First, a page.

By Cathy Ingalls, Albany Regional Museum board member
For anyone interested in Albany’s early history, there’s a gem of a book for sale at the Albany Regional Museum that is a reproduction of the city’s first business directory published in 1878.
The 200-plus-page paperback that sells for $3 contains advertisements, listings of societies and lodges, has a compilation of churches with addresses and times of services, shows names of those living in the city, and notes all of Albany’s “public servants” since the adoption of the city charter in 1865.
And that’s just the beginning of all that’s inside the facsimile.
Near the front, city officials in 1878 are mentioned: the mayor was Jason Wheeler, the recorder J.W. Baldwin, treasurer C.C. Godley, surveyor J.A. Warner, and street commissioner W.J. Mathews. Councilors were Wm. Rumbaugh, Thomas Monteith, Claib. H. Stewart, N. H. Allen, John Brush and George F. Simpson.
Proprietors of businesses are represented in another section with their addresses. They include: Harness makers, George Hobart and Thompson & Irving; druggists, Bell & Parker, John Foshay, Charles Plummer and R. Saltmarsh; and the feed stables were operated by W.R. Cannon, Ans. Marshall and Jason Wheeler.
The locations of all of Oregon’s post offices are included in the book as are the post offices in the Washington Territory. In this part is a helpful explanation of postal rates:
Letters prepaid by stamps cost 3 cents for a “half ounce or a fraction thereof to all parts of the United States; forwarded to another post office without charge on request of the person addressed. If the stamp is omitted, the letter is forwarded to the dead-letter office and returned to the writer.”
Three public schools were operating in Albany in 1878.
Children living from Ferry Street west attended the Seventh Street School taught by Miss Maggie Irvine; those between Ferry and Railroad streets went to Central School, presided over by Professor D.V.S. Reid assisted by Miss Estella Howard and Miss Ella Hunsaker; while all of those living below Railroad went to Dixie School taught by Miss Maria G. Irvine.
Directors of the school district at this time were Dr. J.L. Hill, D.M. Thompson, and L. Flinn, while John H. Burkhart was the district clerk.
School property was valued at $7,000, funds received during the year were $3,575.14, and teachers’ wages and repairs were $1,115.67.
In another part of the book is an index of city laws, that includes the powers of the city council, the granting and collecting of licenses, the taxing of dogs, naming streets, rules relating to prisoners working on streets, the hitching of animals to shade trees, and the appointments of police and a night watchman.
The rules governing the administration of the fire department are quite precise.
For example at board of delegate sessions, the president shall preside at all meetings, shall preserve order and decorum and enforce a strict observance of the law of the department and the rules of the board.
The president shall call special meetings when requested in writing by four members or when notified by the secretary of the suspension of an officer or company, or whenever he may deem necessary.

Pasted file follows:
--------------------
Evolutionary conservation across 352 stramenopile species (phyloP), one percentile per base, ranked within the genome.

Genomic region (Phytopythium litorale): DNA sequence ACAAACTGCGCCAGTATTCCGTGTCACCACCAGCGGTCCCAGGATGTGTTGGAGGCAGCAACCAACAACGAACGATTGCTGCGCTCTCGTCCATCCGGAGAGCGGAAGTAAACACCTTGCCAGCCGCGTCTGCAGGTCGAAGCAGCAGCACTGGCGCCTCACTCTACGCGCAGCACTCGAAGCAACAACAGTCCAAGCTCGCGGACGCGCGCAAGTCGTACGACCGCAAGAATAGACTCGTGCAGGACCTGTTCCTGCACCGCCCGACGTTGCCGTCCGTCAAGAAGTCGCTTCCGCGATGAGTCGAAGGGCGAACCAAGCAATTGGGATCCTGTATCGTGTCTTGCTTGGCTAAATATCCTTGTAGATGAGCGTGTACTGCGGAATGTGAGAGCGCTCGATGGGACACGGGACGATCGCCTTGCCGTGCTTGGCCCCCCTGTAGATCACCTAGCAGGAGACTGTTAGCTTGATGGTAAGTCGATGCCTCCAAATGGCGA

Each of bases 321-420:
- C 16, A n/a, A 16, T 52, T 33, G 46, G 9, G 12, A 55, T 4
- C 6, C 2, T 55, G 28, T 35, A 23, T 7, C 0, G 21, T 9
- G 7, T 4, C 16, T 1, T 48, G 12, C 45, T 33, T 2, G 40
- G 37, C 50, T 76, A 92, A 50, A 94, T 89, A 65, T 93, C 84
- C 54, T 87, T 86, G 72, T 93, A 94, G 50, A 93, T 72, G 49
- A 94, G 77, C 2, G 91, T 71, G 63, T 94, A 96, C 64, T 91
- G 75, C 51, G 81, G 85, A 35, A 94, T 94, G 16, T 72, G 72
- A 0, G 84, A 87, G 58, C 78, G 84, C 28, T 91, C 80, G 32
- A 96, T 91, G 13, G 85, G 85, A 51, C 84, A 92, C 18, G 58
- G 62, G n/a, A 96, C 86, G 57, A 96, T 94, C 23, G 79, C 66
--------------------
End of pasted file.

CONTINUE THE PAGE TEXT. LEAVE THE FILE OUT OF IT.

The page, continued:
In 1878, Joseph Webber was the fire department’s chief engineer and M.S. Monteith was the assistant engineer.
The directory brags that “our fire department though small is well regulated and very efficient, which is due in a great measure to the efforts of Joseph Webber, who has had many years of experience in fire matters.”
The section goes on to say that the city is well provided for “in the way of water for the use of the engines. Besides eight large cisterns located at different points, several races and flumes traverse our streets from Eighth to the banks of the Willamette and can be used for fire purposes at any point.”
Here are some examples of advertisements appearing in the front of the directory:
Scott & Monteith’s sportsmen’s emporium at 124 Front Street was “importers and dealers in guns, rifles and revolvers of every description.” Also on sale were fishing tackle, fancy goods, beads, baskets, birdcages and croquet games. The business also repaired sewing machines.
W. H. Brunk, no address listed, manufactured the “very best” boots and shoes in Albany and guaranteed perfect fits and low prices.
Conrad Meyer operated the Star Bakery at Broadalbin and First streets and dealt in groceries, crockery, glassware, bread, cakes, pies, cigars and tobacco.
Ans. Marshall was the proprietor of Fashion Stables that featured “the best turn-outs in the city. When you want a good rig, be sure to call at the Fashion Stables at the corner of Second and Washington streets.”
F. S. Dunning was a wholesale and retail dealer in furniture, and undertaking was a specialty. “Rosewood caskets and coffins always on hand.”
The facsimile of the 1878 directory was printed probably in 1978 and was commissioned by Tripp & Tripp Realtors, the “pioneer real estate firm in the Willamette Valley.” It is thought that the book was used for business promotions.
Hours to purchase the book at the museum, 136 Lyon St. S. are 11 a.m. to 4 p.m. Tuesday through Friday and 10 a.m. to 2 p.m. Saturday. For more information, call 541-967-7122 or visit online at www.armuseum.com.